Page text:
to grow according to its own inner necessity. The imposition of one
culture on another is like stitching an unshrunk piece of cloth onto
an old garment—it ends up tearing the garment. It is this sensitivity
to the very nature of a cultural fabric that is often missing in a process
that is linked to a form of cultural imperialism. This is when cultural
elements are given and taken according to a barter system which no longer
respects the autonomy of the free gift.

theology of Beauty as the basis for inter-religious dialogue.

The search for Beauty, which extends to a longing
to see the Divine Face and Body, indicates that the spiritual is not
only in the abstract realm of Truth, or even ethical Goodness, but includes
the perception of that which we recognize as ‘wonderful’, ‘sublime’,
but also incarnated in all that is experience through the body. A spirituality
which rejects the body as irrelevant, concerned only with the immaterial
and intangible, is ultimately not true to a Christian spirituality.
In fact one could propose that all spiritual traditions have in common
an appreciation of the beautiful;  it is at this level that spiritualities
seem to speak a common language, which cannot be discovered by the rational,
discursive and propositional discourse of dogma. The belief that the
Spiritual dimension includes the experience that we call Beauty, enables
different Faith experiences to come together in a non threatening exchange
of the wonder of the Spirit present in Creation. The aesthetic dimension
of Faith experience is not “mystical” in the sense of other-worldly.
Beauty is what we recognize with our bodily senses. This appreciation
of beauty is profoundly
secular, belonging
to a particular age and culture, and founded on our physical contact
with the world in which we live in the present.

As a Christian, I can sense to beauty of the Hindu
or Buddhist Temple, the Mosque, or the primal expression of the Divine
which we find in tribal  or folk art. This experience of Beauty
in all that aspires to a spiritual perception of reality, does not set
up barriers, or walls that are constructed between what is termed ‘true’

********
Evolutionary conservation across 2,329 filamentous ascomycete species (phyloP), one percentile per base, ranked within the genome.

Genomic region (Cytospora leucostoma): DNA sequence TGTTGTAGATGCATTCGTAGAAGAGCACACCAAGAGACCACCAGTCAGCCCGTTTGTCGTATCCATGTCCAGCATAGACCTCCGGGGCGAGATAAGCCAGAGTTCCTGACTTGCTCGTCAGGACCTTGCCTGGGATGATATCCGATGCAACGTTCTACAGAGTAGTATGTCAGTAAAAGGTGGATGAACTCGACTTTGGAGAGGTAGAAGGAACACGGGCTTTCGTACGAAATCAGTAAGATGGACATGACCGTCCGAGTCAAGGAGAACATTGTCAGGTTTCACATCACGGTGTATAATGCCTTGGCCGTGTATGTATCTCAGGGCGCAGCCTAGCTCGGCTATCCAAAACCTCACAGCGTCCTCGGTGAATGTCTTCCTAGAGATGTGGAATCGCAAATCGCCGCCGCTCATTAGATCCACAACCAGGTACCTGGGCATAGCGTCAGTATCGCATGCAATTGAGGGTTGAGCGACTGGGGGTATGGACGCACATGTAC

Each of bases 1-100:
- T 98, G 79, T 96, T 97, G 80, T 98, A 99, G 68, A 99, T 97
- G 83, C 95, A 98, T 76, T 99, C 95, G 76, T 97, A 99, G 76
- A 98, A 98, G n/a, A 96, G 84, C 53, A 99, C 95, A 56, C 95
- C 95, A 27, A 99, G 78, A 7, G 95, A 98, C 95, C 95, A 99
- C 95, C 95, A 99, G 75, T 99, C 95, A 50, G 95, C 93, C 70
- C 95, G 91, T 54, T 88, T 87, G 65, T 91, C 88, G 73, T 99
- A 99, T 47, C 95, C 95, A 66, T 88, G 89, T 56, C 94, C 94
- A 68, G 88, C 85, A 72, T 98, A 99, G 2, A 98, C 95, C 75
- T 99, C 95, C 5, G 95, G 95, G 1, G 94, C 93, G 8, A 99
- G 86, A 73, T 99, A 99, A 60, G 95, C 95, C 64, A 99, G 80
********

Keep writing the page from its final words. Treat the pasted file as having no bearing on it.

or ‘false’, as distinguished in propositional statements of the
logical, discursive mind. Beauty is concerned with
wholeness, and
cannot be analysed rationally. In Beauty all expressions of the Spirit
have a transcendent Truth that crosses boundaries of religious differences.
This, I believe, is because Art is itself a form of dialogue in the
Spirit. Art goes beyond self conscious thought, to give expression to
that which we all share; the intuitive world of experience. Essential
to Art is communion, or participation, going beyond mental or physical

The role of art in the making of a secular spirituality
in the Indian context, lies precisely here in the creating of a space
where people of different Faith traditions can experience their unity
in a common culture that celebrates the whole history of a community
through the language of beauty. To recognize, and communicate this language
of beauty one does not have to be limited by a communal or religious
identity. An experience of beauty transcends caste, ethnic or social
forms of “belonging”, by reaching out to the ‘other’ through
a common sense of the mystery of being human, and a sensitivity to all
that is divine and eternal in what is human and conditioned by time
and space.

Art-forms not only reach out to the ‘other’,
but also celebrate the wonder of what we experience as Other. I would
like to explore what we might understand as the
spirituality of art,
in the experience of the Beauty of the Other. This Beauty evokes 
a sense of strangeness, of a reality that we cannot explain, or appropriate.
The Beauty of the Other, challenges our own sense of identity, making
us humble in the face of the ineffable.  To be able to apprehend
the Other in what is unfamiliar, and beyond our rational control, is
the mystery that enlivens what might be called the “art experience”.
This experience widens our horizons, gives greater scope to what is
our human potential. We discover ourselves, in the very act of celebrating